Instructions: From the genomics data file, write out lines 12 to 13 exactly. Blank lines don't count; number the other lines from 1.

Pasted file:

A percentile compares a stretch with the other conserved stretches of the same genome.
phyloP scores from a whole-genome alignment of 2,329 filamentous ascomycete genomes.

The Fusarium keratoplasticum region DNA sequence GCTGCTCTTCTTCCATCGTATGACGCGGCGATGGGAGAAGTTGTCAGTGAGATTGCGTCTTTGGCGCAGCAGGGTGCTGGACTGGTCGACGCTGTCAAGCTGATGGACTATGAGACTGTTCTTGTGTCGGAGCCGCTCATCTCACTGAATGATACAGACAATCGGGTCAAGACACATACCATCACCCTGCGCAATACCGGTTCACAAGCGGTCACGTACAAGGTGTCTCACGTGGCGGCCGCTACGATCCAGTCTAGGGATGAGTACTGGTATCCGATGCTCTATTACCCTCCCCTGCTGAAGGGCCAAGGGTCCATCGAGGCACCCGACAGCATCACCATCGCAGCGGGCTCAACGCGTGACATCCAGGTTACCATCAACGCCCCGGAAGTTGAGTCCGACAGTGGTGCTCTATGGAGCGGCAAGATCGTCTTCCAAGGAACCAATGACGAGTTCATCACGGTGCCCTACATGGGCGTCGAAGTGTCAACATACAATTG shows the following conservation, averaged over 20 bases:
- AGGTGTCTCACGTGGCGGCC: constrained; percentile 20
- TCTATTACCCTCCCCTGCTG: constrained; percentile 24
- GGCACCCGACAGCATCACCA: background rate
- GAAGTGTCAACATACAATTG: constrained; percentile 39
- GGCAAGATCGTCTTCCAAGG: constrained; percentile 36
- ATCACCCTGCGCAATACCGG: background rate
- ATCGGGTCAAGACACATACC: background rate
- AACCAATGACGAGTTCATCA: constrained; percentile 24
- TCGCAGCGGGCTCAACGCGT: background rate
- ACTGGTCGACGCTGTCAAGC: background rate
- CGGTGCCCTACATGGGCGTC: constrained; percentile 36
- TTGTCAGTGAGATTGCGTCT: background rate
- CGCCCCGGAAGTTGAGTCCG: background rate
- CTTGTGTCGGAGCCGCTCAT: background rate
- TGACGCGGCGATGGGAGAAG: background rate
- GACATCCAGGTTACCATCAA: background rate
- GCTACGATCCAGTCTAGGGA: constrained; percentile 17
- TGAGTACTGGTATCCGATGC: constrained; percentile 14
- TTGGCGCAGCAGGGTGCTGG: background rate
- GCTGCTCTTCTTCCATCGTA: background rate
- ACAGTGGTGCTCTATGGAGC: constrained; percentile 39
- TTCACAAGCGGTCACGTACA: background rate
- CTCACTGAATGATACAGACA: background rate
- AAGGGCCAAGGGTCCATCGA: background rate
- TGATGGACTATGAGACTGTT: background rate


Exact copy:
- TCGCAGCGGGCTCAACGCGT: background rate
- ACTGGTCGACGCTGTCAAGC: background rate